Racial Justice

Rachael Rollins says a lack of consistent, accessible, and transparent data is hampering criminal justice reform

"You cannot fix what you cannot measure."

Pat Greenhouse/Globe Staff
Suffolk District Attorney Rachael Rollins spoke during a press conference on May 27. Pat Greenhouse/Globe Staff

Suffolk County District Attorney Rachael Rollins told state lawmakers Monday that a lack of consistent, easily accessible, and transparent data is hampering the ability of criminal justice reform to be fully realized in Massachusetts.

Rollins raised the issue amid public testimony during the first-ever hearing of the newly formed Joint Committee on Racial Equity, Civil Rights, and Inclusion, charged with reviewing existing policies and recommending new ones to tackle systemic racism in the commonwealth.

Speakers offered lawmakers suggestions for what the committee’s priorities should be during its first legislative session.

The district attorney said a “lack of consistent data and a lack of electronic data sharing” are two of the “biggest obstacles in pinpointing and eliminating system-wide racial disparities” in the criminal justice system.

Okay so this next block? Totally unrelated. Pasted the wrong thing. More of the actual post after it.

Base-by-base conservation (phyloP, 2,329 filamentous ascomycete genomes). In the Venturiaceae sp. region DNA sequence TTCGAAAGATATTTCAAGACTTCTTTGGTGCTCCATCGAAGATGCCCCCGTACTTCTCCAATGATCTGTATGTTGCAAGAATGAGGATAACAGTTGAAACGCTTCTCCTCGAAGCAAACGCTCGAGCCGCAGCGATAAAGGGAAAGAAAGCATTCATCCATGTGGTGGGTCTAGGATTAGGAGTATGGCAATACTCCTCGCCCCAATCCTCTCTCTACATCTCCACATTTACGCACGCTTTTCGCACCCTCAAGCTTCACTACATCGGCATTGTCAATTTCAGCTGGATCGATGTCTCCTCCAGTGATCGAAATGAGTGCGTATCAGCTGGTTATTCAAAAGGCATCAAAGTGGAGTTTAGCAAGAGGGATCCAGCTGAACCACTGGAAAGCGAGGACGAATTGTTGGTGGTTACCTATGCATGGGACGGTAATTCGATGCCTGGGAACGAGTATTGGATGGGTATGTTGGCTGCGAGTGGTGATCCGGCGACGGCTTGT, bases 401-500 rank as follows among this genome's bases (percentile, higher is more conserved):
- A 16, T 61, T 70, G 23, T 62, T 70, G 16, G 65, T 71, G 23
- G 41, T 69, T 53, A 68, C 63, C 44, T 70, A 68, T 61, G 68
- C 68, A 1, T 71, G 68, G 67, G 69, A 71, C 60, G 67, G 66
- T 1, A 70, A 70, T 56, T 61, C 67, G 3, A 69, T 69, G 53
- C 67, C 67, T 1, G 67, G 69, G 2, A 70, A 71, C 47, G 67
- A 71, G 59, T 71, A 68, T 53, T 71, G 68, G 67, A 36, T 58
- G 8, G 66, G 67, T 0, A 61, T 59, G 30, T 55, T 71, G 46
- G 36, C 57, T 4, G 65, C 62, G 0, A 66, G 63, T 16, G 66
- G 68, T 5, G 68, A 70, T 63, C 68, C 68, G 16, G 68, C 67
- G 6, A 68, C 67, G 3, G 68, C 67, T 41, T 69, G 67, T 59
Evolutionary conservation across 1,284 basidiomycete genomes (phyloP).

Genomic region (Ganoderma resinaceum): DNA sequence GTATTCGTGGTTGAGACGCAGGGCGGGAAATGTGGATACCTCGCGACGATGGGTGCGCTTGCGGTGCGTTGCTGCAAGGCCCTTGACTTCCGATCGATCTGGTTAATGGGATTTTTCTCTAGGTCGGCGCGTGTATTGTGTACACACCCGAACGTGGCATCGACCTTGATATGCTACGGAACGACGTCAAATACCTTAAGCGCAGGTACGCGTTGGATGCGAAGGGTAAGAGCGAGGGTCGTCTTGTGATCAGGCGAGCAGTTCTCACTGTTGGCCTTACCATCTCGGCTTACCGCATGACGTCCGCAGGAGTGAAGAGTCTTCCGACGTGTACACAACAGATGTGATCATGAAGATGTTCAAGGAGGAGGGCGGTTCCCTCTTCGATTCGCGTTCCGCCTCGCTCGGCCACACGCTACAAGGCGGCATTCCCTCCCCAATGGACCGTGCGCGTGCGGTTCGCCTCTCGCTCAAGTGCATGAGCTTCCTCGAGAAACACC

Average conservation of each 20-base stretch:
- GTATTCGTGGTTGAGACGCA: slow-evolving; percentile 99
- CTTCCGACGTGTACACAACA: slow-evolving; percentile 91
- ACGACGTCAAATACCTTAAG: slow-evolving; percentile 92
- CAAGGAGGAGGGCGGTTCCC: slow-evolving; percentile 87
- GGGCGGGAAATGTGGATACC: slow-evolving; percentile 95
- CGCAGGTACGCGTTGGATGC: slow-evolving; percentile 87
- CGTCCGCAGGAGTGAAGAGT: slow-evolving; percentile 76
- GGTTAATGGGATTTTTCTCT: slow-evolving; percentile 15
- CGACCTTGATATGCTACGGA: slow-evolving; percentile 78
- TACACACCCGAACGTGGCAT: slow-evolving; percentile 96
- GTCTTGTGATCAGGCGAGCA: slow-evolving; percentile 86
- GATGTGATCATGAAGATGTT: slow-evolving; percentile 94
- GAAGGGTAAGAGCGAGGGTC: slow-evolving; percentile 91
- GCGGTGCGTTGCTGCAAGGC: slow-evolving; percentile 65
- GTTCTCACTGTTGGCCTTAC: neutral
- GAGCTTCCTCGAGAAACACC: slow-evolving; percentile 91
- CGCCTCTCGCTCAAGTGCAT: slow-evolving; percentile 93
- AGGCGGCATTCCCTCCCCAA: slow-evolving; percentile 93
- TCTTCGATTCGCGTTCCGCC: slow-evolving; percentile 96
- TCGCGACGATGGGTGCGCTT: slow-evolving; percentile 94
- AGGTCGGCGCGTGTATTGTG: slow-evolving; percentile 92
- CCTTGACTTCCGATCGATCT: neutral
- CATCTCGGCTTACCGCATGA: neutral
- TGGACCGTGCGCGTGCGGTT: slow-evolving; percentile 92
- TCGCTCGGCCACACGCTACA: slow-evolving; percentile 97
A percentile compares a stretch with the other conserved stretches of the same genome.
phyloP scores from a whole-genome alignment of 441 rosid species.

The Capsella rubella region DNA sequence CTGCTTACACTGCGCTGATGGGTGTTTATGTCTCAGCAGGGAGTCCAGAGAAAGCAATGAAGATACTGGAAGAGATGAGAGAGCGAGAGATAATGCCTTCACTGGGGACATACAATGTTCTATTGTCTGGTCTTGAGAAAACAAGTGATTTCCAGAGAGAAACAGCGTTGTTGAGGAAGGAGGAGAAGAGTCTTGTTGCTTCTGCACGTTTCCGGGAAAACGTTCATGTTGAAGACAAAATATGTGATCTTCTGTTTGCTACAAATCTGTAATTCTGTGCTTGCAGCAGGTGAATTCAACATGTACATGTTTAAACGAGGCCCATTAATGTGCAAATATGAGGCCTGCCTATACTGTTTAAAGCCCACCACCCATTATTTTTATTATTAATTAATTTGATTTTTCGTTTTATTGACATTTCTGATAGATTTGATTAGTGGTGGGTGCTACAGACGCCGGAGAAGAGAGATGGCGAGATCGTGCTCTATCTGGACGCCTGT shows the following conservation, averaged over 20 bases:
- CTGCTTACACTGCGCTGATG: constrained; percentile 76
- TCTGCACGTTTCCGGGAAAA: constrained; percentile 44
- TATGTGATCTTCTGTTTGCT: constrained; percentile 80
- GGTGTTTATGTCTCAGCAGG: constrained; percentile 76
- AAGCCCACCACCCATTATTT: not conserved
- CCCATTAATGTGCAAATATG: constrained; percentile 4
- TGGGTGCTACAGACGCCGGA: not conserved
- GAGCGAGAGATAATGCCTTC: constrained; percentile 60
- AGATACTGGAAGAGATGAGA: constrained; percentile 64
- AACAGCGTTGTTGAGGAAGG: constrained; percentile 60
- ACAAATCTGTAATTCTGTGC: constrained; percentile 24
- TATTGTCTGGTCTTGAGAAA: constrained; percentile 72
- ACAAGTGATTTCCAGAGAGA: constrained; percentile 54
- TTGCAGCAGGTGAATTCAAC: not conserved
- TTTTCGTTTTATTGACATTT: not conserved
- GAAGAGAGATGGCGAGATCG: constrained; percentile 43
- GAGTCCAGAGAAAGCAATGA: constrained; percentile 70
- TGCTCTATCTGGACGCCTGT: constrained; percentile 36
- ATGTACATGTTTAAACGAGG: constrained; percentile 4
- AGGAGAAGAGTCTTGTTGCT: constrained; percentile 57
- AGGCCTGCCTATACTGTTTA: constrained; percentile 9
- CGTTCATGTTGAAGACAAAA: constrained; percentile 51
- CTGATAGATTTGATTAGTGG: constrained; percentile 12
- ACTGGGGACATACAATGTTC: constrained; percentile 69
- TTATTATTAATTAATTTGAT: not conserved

“Reliable, readily-available data is how we evolve,” Rollins said. “It’s how we adapt, and how we ensure that we are smart on crime.”

She added, “You cannot fix what you cannot measure.”

Rollins said the issue was particularly noticeable when the late Supreme Judicial Court Chief Justice Ralph Gants requested in 2016 that Harvard University conduct a study on racial disparities within the system with access to state criminal records.

The study, Rollins noted, was commissioned “in order to gain the precise data necessary to enact meaningful reform to this problem.” Published last year, the study found that Black and Latino people are defendants in a disproportionately high number of criminal cases and are given longer sentences than white offenders when convicted in Massachusetts, according to The Boston Globe.


Officials must be able to analyze data from across the various agencies an individual encounters in the criminal justice system in order to better understand racial and other biases a person faces, she said.

According to Rollins, the problem is two-fold. Much of the data already available to prosecutors consists of paper files stored in a warehouse, she said.

Assistant district attorneys spend “anywhere from 9,000 to 18,000 hours transcribing data from paper document paper case file jackets every single year,” she said.

Administrative staff then spends 5,000 to 10,000 additional hours per year transcribing that same data into an “archaic computer database system,” Rollins said. Altogether, the workload is equivalent to four to nine full-time staff positions, she said.


“Furthermore, as in many manual processes, we too are vulnerable to human limitations and errors,” Rollins said. “The data we have is prone to inaccuracies (and being) incomplete, and comes with significant lag times that inhibit our ability to identify public safety trends in real time.”